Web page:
So the guy was obviously guilty and found so in court with the decision upheld by the federal district court. End of story, fight? Well, no, because the guy is back. Ike Brown has submitted a request to the Holder Justice Department, as required by the Voting Rights Act which requires the Justice Department to rule on any change to voting procedures in several specific states or counties. If the change has discriminatory racial intent or effect on any race, the Justice Department is required by law to object to the change. So now we're waiting to see if the Holder department will sign off on Ike Brown's new request which would duplicate the same behaviors he was found guilty of before. Adams is quite pessimistic that the Holder department will uphold the law because he knows that the people there object to using voting laws to protect white voters from discrimination by blacks. We saw this in the New Black Panthers case and we're waiting to see if we'll see it again in Mississippi.
I have spoken with the victims of Brown’s past illegal behavior in Mississippi, and the DOJ hadn’t even bothered to contact any of them. In a Section 5 submission involving an African-American minority, it is standard DOJ practice to make extensive contacts with the minority community. That hasn’t happened since Brown submitted his scheme for approval on May 14, 2010. No calls, no emails, no nothing out of Justice. No concern, most likely.

In fact, the same white voters who were victimized by Brown in 2003 have begged the DOJ in multiple letters to interpose an objection to Brown’s request to bar people from voting.

Even worse for the Department, Brown told one person last month that he explicitly chose a cutoff date (where if you voted for a Republican before a certain date you could still vote in a Democratic primary) because it would preserve the ability for a number of specific black individuals to continue to participate. Does the DOJ know about this nakedly racial motivation? No — because they didn’t even do the analysis under Section 5.[Emphasis in the original]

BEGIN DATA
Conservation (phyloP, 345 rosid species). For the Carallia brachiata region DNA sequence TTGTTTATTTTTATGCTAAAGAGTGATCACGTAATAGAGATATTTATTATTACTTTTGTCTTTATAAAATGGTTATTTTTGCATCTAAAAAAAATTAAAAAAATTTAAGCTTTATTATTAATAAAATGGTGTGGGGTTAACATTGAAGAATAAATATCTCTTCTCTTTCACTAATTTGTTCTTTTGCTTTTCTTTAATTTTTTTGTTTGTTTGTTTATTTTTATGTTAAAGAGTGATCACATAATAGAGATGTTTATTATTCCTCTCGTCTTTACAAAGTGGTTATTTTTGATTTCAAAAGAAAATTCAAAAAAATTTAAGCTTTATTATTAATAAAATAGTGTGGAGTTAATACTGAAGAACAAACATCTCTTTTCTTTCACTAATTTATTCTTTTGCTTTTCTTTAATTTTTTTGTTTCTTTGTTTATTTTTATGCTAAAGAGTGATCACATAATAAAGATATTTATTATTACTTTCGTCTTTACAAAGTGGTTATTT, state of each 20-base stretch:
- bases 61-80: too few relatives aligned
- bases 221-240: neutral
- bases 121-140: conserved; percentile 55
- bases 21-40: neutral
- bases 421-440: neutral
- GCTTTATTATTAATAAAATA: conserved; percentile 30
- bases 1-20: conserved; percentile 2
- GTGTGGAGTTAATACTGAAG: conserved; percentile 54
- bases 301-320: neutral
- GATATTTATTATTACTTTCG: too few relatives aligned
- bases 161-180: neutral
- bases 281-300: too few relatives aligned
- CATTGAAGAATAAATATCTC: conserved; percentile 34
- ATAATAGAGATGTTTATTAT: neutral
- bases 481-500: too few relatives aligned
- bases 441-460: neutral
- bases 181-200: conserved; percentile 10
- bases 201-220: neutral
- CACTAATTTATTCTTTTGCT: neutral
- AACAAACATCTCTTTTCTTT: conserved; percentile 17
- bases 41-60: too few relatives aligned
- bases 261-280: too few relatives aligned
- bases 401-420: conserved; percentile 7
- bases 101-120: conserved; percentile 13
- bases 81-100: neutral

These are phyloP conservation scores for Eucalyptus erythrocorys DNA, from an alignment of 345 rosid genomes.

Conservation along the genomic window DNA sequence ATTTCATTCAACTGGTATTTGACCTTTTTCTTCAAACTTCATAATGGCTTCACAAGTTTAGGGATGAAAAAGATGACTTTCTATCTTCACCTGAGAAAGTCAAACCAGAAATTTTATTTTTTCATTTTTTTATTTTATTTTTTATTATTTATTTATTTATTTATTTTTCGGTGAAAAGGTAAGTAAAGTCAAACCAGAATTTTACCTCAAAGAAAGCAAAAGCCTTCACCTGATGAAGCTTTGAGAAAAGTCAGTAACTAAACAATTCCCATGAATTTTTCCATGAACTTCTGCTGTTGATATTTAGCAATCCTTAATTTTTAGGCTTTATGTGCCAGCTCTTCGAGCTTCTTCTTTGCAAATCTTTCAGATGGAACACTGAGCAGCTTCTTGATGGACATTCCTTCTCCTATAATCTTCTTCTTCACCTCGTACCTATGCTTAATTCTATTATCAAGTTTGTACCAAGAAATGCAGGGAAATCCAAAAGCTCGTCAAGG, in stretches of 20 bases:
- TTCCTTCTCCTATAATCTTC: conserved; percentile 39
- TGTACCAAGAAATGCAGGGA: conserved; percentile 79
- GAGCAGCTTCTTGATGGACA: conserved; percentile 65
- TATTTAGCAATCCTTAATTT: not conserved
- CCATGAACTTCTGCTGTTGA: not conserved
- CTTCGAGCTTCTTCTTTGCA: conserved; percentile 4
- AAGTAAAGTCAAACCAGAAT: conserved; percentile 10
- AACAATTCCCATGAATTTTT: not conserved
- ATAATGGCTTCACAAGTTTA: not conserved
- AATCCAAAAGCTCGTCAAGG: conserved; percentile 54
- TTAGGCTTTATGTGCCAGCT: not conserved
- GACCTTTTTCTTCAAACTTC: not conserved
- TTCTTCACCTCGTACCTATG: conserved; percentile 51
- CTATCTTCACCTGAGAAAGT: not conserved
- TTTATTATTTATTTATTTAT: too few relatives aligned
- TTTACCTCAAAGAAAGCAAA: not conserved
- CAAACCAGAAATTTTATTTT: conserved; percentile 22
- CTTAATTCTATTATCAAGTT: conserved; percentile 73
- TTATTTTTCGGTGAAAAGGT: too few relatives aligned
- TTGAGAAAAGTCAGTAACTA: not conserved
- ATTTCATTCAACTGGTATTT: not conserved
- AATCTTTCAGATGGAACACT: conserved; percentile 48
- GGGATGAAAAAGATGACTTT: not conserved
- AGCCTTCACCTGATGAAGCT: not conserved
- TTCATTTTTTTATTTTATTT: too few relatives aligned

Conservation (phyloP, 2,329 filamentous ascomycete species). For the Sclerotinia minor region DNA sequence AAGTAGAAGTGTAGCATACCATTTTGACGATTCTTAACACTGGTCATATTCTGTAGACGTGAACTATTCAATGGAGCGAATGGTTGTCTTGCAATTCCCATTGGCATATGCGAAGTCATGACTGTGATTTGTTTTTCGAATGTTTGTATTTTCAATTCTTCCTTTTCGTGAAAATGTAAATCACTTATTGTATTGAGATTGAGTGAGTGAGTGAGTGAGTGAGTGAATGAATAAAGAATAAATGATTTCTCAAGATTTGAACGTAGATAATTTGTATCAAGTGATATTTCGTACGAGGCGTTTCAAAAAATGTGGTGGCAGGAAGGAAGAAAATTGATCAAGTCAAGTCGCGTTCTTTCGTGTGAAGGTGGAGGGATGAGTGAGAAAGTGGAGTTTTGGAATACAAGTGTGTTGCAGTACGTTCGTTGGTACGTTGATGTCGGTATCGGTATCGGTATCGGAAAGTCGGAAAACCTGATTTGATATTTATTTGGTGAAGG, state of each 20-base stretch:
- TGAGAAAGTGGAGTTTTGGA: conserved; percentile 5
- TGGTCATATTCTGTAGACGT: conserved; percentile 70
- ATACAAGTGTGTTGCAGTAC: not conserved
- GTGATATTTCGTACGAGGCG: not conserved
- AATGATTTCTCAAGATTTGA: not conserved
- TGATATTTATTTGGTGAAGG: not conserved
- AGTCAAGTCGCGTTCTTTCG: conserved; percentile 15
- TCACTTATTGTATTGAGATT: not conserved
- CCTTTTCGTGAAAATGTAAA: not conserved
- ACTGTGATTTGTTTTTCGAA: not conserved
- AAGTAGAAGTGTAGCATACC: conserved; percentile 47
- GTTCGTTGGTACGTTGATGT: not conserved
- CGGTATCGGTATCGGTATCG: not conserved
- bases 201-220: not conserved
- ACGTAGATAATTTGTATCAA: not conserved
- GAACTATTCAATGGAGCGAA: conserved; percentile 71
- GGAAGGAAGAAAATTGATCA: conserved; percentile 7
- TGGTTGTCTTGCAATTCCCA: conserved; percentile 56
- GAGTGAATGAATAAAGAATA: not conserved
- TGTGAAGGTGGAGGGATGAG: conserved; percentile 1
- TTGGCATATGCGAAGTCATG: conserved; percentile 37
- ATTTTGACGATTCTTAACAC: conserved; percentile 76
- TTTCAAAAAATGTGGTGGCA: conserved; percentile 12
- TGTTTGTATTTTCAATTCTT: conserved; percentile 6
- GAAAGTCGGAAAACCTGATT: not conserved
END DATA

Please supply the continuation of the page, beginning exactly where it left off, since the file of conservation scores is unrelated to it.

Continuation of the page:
We'll see what the Holder department decides to do and whether they believe in upholding the laws regardless of race or if they believe only in a selective application of the law.

And these aren't the only examples of the Holder rejection of a race-neutral approach to civil rights.
Two obvious examples of the Obama administration’s hostility toward race-neutral enforcement of the civil rights laws:

The Department recently filed a brief supporting the use of race-based preferences at the University of Texas. Holder’s DOJ wants Texas to be able to give extra admissions credit to the skin color of certain college applicants. Of course some races won’t get the benefit of these racial preferences, while the political allies of the administration will.

In New Haven, Connecticut, the Holder Justice Department took the side of those who wanted to racially discriminate against white and Hispanic firefighters seeking promotion. Not surprisingly, the Supreme Court rejected the position of the Civil Rights Division. (It is no accident, incidentally, that senior Department attorney Steven Rosenbaum was involved in the formation of the Department’s racially biased approach in New Haven, just as he was involved in the dismissal of the New Black Panther case when he was acting deputy assistant attorney general, a political position in the Civil Rights Division.)
There are other examples that he exposes at the post. We're seeing that this administration has a very limited definition of civil rights enforcement.